Gracie Gold skated the best short program of her international career at an opportune time and is in position to end a nine-year U.S. women’s medal drought at the World Championships.
Gold leads after scoring an American record 76.43 points in Boston on Thursday, going into the free skate Saturday (9 p.m. ET, NBC and NBC Sports Live Extra).
“We’re only halfway through, but I can kind of see the light at the end of the tunnel, that maybe the drought is ending, which would be amazing,” said Gold, the two-time U.S. champion who was fourth at the 2014 Olympics and 2015 Worlds.
She was 2.45 better than Russian runner-up Anna Pogorilaya, nailing all of her jumps at TD Garden, including a triple Lutz-triple toe loop combination.
After finishing, Gold covered her hands on top of her blond hair at center ice while receiving a standing ovation as the penultimate skater.
“It was a really magical moment,” said the 20-year-old Gold, who was born in nearby Newton, Mass., raised in Illinois and resides in California. “Everything fell into place. … It felt like there was something in the arena.”
Russian pre-Worlds favorite Yevgenia Medvedeva is third, 2.7 points behind after not landing all of her jumps crisply.
“I certainly could show more potential and hoping to do that in the free skate,” Medvedeva, the 2015 World junior champion skating in her first senior Worlds, said through a translator. ‘When I stepped out and saw the full stands and the spectators so close to the ice, I realized that this is a big stage.”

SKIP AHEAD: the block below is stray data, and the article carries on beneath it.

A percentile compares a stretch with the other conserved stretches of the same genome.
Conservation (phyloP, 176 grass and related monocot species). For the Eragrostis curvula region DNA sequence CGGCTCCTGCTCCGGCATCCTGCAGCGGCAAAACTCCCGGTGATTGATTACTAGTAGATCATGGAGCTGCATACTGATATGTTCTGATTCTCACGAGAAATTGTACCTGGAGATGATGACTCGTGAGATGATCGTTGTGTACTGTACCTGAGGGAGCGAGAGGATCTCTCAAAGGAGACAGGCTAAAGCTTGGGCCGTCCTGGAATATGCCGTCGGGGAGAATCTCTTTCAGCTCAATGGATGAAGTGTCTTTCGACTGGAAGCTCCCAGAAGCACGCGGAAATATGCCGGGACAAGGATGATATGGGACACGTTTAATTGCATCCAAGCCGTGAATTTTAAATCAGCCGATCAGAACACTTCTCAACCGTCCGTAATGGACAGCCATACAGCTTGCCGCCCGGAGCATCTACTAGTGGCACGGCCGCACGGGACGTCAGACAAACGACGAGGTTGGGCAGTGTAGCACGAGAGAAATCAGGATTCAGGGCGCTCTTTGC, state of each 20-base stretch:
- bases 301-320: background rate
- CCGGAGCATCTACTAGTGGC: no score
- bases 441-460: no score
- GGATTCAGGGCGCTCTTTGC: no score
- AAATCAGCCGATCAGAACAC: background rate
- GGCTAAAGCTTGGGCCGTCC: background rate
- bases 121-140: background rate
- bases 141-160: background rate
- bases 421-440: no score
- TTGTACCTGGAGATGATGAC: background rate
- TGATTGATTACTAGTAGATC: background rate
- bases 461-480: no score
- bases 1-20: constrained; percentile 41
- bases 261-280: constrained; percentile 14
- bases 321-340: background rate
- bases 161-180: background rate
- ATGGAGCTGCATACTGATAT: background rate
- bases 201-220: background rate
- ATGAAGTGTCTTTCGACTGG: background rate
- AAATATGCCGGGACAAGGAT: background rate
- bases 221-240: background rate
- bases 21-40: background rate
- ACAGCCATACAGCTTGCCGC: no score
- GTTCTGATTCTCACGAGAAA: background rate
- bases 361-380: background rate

Three-time U.S. champion Ashley Wagner is in fourth after a personal-best short program, after which she tripped and fell on her behind on the ice.
It’s also Wagner’s best placement after an Olympics or Worlds short program in her seventh appearance, one year after she battled back from 11th place in the Worlds short to finish fifth.
“I’m so excited to finally get over that hump of the short program at Worlds,” Wagner said. “My biggest difficulty when I skate a clean short is separating it going into the long. … Now it’s up to me to do something similar to today.”
Gold is the first U.S. woman to lead a World Championships short program since Mirai Nagasu in 2010. Nagasu also skated Thursday, in her first Worlds since 2010, placing 10th (video here).
The last time a U.S. woman earned a World Championships medal was 2006, when Kimmie Meissner took gold and Sasha Cohen bronze. The nine-year U.S. women’s medal drought is their longest in the Winter Olympic era.
“Regardless of the drought or how many years it’s been, it would mean a lot just to be on the podium in your home country,” Gold said. “I want to do it for myself, for my support system, for U.S. Figure Skating, for Boston.”
Japanese medal hopes Satoko Miyahara and three-time World champion Mao Asada sit sixth and ninth, respectively.
The World Championships continue with the free dance on Thursday at 8 ET (NBCSN and NBC Sports Live Extra).
Women’s Short Program
1. Gracie Gold (USA) — 76.43
2. Anna Pogorilaya (RUS) — 73.98
3. Yevgenia Medvedeva (RUS) — 73.76
4. Ashley Wagner (USA) — 73.16
10. Mirai Nagasu (USA) — 65.74